So, we know that cell phones are important to our teenagers. But did you know that the addiction to the device will entice primal behavior when they are separated from it? Like animals that are bewildered and frighten, teens have been known to become aggressive and even predatory when their cell phones are lost, stolen, or taken by an adult. A few weeks ago my daughter’s cell phone was stolen off a school activity bus during a basketball game. Actually, all of the cheerleaders’ cell phones were stolen off the activity bus by the other rival team as some sort of payback. I was upset, but my daughter acted like someone had shaved her head bald while she was sleeping. Maniacal is the best literate term I can come up with to describe her behavior, however, if wanted to break it down point blank…she went straight fool. All of the girls did. There was police presence at the game so the response by authorities was immediate. But they had no idea what there up against. 15 hormonal teenage girls who had just had their entire “lives” stolen from them. I watched in sheer horror and awe for nearly 8 minutes at the chaos surrounding me. The tears, the screaming, the parents trying to hold the girls back from perusing physical altercations. And the poor police officers. With a stern voice and few profanities, I managed to get my daughter under control, well somewhat. She spent the rest of night vocalizing how she’d been “disrespected” and how her phone was the most important thing in her existence and now her life was ruined. (Big F-ing Eye Roll)
When I came across the video I’m sharing with you guys today (click the picture for video link) I immediately was taken back to that day. Although I could spot the difference in the male/female reaction I also noticed one common denominator in the behavior’s trigger. The cell phone. I’m not saying that teachers shouldn’t take kids cell phones, but teacher, be wary when you do. It’s like taking a steak from between the jaws of a lion. Yes, he might walk away, stranger things have happened, but don’t expect it. On the other hand, while teachers should expect mental breakdowns when separating a teen from their phones, they shouldn’t have to endure violence. My suggestion? Teach our kids that when they get out of pocket (out of control) not to expect the other party not to stoop to their level. In this video you can see that this teacher is a kind and gentle man, completely unprepared for the childish creature attacking him. So what really bothers me about this video is none of the other kids came to his defense. They could see that it wasn’t a fair fight, but you also see these children in the video get up and walk away saying, “I’m not getting in that.” Where is their sense of civic duty? Where did we miss the mark in teaching our children how to be good honest upstanding citizens and step in when they see that something is not justified? Are we sending our children out into the world with the message, “It’s none of your business, keep moving.”? It looks like it. And that’s sad.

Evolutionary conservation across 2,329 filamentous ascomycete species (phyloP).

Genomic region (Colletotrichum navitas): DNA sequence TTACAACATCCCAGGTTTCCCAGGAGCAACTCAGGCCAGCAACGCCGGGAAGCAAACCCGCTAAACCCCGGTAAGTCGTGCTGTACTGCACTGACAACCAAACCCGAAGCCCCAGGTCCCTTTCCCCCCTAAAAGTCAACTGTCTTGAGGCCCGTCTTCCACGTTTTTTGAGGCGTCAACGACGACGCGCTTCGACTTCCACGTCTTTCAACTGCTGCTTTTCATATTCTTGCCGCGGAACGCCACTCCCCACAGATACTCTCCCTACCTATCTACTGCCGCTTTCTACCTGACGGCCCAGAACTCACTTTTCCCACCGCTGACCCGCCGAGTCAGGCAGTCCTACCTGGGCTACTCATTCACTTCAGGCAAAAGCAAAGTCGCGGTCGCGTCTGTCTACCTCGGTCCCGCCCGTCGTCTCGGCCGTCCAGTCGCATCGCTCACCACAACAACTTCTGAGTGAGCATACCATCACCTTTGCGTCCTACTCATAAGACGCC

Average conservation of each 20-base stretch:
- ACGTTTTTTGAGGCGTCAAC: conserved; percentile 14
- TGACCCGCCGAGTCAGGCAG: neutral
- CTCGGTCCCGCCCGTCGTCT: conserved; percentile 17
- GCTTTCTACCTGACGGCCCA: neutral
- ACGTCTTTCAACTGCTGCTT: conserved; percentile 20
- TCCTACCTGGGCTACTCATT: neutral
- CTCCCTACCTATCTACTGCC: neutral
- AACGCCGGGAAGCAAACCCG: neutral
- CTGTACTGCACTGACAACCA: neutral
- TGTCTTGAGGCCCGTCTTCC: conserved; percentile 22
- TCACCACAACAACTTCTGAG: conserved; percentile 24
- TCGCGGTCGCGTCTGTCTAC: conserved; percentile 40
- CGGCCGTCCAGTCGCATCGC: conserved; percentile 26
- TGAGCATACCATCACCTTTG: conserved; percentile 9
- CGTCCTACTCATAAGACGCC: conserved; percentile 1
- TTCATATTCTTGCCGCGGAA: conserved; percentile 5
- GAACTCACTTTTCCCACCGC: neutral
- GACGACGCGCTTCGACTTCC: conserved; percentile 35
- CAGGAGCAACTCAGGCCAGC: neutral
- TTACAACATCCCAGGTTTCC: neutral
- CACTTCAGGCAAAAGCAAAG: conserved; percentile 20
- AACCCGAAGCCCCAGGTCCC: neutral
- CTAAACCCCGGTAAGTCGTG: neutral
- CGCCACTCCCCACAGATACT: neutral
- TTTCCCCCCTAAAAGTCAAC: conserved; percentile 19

Now to end this post with a look on the upside of the issue. We do have teachers who are fighting back.
In this video (click the picture for video link), the teacher, after being under fire from the student for quite some time while waiting for help to arrive, opens a can whoop ass on her attacker. And while some are saying that the teacher was out of place, which she was, I feel that her reaction was appropriate for the situation. Give this teacher a raise and let her go back to work. Many of the kids today have no fear of consequences because as parents we are not consistent with applying consequences at home. In such cases, you see incidents like these where students have gone beyond disrespect for their teachers and authority figures. That feeling of being invincible has always been a complex of the adolescent mind, but has increased in complexity and recurrence because they honestly believe that the result of their ill behavior will be nothing. As parents, when we want to discipline our kids and our first thought is to take their cell phones, we stop ourselves because then, how would monitor and keep up with them? After all, isn’t that we got them a cell for? Can we really help that the cell phone came with all these gadgets that many of us don’t understand or know how to use, keep our teens nearly surgically connected to the device. The answer is, yes, we can. It’s called parental control. Stop fearing that your kid is going to be kidnapped or stranded because you took their cell phone. Come up with alternative methods of contact for when you do have to take their toy. A prepaid Trac Phone comes to mind. Parents, stop being afraid to discipline your children because the cops aren’t. And if you do it, then they will.